sugar reform letter

Americans for Tax Reform (ATR) today sent a letter to members of Congress that was signed by eight other organizations, urging lawmakers to include efforts to reform the U.S. Sugar Program in the end of year spending bill. The current U.S. Sugar Program was introduced in 1934 with the goal of lowering sugar production and raising sugar prices. Unfortunately for American consumers, businesses, and taxpayers, the sugar program has achieved its intended goal all too well. 

The result has been a system of protectionist policies that solely benefit the sugar industry at the expense of American consumers and taxpayers. Since 1934, the U.S. Sugar Program has evolved into a thicket of government imposed price supports, import quotas, and tariffs that keep domestic sugar prices artificially high. These sweetheart deals for “Big Sugar” are costing taxpayers and consumers billions, while impacting the economy and fostering a climate of crony capitalism that rivals that of the Ex-Im Bank. The time has come for lawmakers to reexamine what is actually being accomplished by this corporate welfare scheme. Below is the full text of the letter:

Mr. Speaker:

We, the undersigned organizations, respectively urge you to take steps to begin reforming federal sugar policy this year.  The House missed an opportunity to address this programmatic dinosaur in the Agricultural Act of 2014 when a number of other farm programs were significantly reformed.  The consumers, businesses, and taxpayers of this nation deserve prompt action to begin bringing the sugar program toward a more market-oriented structure.

The current sugar program relies upon total control of the domestic market and administration of that market by federal officials to force consumer prices to rise to an artificial level unrelated to world market prices.  A recent study by economists from Iowa State University estimated that the sugar program costs U.S. consumers up to $3.5 billion per year more for sugar than the market justifies.

Good paying manufacturing jobs are being lost in the industries that use sugar as a major ingredient in their products.  Our nation has lost more than 120,000 such jobs from 1997 to 2011 while at the same time employment in the other parts of the food industry have increased.  This is not due to a decrease in consumption of sugar-containing foods.  It is simply a case of moving the manufacturing offshore.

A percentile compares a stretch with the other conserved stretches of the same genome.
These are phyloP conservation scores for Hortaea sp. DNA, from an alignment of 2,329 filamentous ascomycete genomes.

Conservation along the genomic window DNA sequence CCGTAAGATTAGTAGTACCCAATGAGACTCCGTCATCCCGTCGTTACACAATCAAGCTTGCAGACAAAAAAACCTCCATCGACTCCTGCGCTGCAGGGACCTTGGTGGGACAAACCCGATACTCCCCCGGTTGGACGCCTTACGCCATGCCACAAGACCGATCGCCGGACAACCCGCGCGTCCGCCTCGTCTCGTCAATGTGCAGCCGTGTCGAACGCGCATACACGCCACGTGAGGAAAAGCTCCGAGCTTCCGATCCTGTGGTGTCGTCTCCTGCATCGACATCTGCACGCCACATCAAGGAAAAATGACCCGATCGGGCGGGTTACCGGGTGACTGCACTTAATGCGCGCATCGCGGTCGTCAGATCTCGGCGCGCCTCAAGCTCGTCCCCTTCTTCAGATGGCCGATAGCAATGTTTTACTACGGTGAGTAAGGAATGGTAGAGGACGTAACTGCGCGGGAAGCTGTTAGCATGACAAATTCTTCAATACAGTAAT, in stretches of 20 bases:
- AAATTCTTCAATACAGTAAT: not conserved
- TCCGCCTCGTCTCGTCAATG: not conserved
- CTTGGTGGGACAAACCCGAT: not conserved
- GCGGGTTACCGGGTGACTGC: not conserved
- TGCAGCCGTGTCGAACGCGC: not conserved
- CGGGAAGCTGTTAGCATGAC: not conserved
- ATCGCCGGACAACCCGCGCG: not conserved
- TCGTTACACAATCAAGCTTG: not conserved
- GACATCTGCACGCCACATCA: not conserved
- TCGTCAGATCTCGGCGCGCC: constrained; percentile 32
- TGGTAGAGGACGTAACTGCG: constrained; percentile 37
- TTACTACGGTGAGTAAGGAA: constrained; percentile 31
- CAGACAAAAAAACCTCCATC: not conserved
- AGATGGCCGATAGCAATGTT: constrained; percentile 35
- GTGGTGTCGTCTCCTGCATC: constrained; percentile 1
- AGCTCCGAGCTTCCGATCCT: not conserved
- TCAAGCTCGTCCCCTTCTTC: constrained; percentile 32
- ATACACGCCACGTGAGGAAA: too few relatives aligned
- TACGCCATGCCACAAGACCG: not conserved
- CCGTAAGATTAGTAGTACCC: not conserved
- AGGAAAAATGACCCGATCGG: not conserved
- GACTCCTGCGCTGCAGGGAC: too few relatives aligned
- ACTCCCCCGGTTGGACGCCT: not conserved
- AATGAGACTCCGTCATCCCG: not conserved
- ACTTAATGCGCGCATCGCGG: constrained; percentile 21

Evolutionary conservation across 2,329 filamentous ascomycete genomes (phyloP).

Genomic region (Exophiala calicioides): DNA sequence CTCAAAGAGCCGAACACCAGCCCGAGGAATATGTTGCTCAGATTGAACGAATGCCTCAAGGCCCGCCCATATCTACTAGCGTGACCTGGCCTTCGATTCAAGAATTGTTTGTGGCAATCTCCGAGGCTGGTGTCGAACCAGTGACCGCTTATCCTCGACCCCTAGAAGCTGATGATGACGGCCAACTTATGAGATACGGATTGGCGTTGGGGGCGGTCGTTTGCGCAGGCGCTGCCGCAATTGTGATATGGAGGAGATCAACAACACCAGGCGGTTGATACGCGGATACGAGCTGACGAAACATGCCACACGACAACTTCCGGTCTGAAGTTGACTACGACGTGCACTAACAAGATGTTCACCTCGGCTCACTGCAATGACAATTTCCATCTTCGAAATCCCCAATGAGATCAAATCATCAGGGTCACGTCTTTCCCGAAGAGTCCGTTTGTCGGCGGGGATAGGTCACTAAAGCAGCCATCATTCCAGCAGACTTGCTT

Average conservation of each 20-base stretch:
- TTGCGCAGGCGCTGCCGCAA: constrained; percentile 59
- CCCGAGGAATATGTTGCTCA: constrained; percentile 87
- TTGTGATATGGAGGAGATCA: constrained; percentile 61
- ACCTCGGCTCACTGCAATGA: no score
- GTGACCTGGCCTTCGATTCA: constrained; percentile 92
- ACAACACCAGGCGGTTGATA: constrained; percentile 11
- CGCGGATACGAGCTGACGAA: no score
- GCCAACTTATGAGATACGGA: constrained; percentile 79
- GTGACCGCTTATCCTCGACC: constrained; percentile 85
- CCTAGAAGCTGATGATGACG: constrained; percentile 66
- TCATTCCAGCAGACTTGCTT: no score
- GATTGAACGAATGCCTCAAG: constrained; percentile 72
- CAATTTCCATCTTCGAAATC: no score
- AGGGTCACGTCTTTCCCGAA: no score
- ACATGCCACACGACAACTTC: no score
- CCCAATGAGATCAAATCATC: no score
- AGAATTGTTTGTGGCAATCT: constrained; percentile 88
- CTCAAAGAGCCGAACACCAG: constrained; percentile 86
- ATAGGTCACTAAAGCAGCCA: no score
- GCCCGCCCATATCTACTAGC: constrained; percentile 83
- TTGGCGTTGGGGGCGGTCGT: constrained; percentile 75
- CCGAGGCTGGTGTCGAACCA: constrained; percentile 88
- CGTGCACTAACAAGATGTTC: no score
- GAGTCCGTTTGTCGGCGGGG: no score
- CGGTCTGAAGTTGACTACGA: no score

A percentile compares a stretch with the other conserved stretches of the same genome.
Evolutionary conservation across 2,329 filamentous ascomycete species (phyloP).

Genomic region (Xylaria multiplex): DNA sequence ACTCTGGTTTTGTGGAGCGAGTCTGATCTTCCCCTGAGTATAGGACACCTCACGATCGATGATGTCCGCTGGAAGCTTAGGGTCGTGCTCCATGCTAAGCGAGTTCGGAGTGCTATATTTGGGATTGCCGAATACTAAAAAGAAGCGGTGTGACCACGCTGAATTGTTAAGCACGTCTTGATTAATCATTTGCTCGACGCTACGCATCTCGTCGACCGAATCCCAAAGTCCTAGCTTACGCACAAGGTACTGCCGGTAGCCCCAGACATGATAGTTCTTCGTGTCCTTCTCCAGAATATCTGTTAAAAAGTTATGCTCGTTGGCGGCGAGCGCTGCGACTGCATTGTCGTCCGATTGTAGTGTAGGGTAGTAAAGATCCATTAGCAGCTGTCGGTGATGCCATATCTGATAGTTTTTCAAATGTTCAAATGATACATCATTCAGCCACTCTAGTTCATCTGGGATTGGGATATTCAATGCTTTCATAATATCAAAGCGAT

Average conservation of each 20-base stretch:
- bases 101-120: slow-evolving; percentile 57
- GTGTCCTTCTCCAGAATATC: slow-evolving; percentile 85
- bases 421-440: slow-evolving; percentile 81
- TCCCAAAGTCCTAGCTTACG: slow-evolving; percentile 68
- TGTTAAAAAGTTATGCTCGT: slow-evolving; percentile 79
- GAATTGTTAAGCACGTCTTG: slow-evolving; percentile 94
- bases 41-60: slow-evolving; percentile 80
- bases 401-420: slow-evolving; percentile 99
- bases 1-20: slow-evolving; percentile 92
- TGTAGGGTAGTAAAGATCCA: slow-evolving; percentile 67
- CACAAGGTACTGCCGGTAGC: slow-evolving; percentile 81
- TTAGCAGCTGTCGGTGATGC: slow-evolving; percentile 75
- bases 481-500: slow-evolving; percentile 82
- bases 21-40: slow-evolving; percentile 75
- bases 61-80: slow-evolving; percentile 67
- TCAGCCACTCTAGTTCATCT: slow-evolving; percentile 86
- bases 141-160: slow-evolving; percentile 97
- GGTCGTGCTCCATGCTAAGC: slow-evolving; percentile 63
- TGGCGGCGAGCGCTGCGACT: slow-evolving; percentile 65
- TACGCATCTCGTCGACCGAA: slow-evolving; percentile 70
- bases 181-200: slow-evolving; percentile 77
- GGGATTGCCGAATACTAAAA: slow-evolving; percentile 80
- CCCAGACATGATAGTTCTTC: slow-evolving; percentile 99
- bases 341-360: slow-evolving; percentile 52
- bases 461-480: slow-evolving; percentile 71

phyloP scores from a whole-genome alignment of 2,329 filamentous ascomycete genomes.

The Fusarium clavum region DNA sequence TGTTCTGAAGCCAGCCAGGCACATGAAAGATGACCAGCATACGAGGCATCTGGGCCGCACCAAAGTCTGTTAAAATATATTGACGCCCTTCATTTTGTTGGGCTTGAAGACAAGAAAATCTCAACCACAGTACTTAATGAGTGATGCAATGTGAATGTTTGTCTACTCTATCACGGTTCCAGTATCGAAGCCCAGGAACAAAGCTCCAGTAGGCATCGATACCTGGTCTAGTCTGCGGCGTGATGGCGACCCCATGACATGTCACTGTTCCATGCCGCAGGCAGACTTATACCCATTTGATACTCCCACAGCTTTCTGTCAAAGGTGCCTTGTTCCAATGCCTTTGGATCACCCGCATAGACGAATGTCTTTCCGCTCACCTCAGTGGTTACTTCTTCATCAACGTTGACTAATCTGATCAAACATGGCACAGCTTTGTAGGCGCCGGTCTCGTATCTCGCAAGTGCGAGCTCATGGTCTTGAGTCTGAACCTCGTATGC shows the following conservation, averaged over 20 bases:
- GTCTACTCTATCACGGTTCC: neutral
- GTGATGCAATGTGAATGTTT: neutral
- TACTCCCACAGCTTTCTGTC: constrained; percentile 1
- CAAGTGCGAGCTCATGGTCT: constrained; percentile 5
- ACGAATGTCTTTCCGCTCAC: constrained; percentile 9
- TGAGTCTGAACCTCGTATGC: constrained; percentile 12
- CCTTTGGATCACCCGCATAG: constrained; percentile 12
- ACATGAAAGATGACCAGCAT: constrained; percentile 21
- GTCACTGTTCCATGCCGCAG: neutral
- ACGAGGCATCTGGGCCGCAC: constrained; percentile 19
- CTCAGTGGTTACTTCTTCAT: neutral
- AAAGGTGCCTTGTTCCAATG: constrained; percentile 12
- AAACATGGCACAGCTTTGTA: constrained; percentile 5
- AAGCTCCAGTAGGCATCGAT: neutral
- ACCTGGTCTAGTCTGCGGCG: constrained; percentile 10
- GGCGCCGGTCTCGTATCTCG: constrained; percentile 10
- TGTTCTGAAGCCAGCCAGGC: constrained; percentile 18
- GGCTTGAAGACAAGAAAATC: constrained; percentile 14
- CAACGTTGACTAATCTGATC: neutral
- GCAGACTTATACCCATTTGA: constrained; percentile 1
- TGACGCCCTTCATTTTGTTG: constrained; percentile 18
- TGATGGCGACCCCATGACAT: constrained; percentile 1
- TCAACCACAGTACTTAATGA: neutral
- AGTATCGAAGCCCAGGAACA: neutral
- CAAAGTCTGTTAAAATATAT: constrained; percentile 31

In addition to controlling the supply of sugar, federal law provides unlimited nonrecourse loans to the processors of sugar to guarantee a minimum price for sugar. This handful of processors can take out loans on all the sugar they process, which can run into hundreds of millions of dollars for a single entity.  The ink was hardly dry on the last Farm Bill when a series of massive loan forfeitures cost taxpayers $259 million.

Mr. Speaker, the sugar program is a long-neglected corner of federal policy that demands Congressional attention.  The U.S. sugar industry operates in a market virtually off limits to foreign competition.  As a result, prices for refined sugar averaged nearly 80 percent higher than world prices for the most recent ten years.  The federal sugar loan program is the only crop commodity program that makes unlimited nonrecourse loans to processors.  In all other crop commodity programs, benefits are limited by the size of the entity or the amount of the benefit, but not for sugar.

We believe that it is long past time to begin the process of removing this significant burden from consumers’ wallets and ending the special privileged status of the handful of domestic sugar processors.  We urge you to include provisions in this year’s federal funding legislation to begin curbing the excesses of the sugar program.



Americans for Tax Reform

U.S. Chamber of Commerce

Council for Citizens Against Government Waste

Competitive Enterprise Institute

Consumer Federation of America

National Consumers League

Taxpayers Protection Alliance

Taxpayers for Common Sense

Center for Individual Freedom



Photo Credit: Logan Brumm